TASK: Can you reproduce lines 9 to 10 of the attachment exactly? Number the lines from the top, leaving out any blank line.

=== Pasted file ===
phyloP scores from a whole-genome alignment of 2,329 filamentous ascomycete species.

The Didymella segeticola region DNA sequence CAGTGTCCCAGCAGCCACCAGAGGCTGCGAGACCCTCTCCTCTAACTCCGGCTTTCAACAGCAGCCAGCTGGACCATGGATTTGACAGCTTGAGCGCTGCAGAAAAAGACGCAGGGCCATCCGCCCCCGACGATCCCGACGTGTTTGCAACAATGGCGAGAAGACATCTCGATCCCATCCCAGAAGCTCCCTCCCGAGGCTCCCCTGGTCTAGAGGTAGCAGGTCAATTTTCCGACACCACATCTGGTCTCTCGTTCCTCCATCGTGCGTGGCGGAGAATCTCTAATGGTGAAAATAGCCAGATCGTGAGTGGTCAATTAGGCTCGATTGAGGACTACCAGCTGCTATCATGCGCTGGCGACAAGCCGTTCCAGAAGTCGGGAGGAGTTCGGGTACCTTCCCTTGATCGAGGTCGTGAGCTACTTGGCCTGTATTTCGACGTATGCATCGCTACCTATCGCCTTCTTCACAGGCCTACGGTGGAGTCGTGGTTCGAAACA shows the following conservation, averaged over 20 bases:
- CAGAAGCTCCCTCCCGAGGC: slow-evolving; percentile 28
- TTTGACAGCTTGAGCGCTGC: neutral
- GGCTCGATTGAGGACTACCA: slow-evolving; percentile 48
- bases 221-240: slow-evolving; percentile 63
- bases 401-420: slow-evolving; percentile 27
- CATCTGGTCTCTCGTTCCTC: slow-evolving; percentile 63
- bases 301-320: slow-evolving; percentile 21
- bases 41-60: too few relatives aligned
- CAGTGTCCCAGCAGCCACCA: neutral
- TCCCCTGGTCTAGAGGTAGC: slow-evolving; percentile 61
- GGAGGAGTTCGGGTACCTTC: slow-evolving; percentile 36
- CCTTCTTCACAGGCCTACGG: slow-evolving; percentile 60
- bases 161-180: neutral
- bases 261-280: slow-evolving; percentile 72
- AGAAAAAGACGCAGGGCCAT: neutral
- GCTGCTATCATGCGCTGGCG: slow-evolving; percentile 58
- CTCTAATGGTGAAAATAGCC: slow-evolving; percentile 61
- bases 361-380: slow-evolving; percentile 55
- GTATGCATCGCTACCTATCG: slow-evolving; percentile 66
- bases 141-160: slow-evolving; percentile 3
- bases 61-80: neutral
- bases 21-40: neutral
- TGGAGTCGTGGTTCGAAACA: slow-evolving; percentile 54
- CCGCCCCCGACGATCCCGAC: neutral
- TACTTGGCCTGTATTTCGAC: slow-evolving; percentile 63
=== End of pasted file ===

- bases 301-320: slow-evolving; percentile 21
- bases 41-60: too few relatives aligned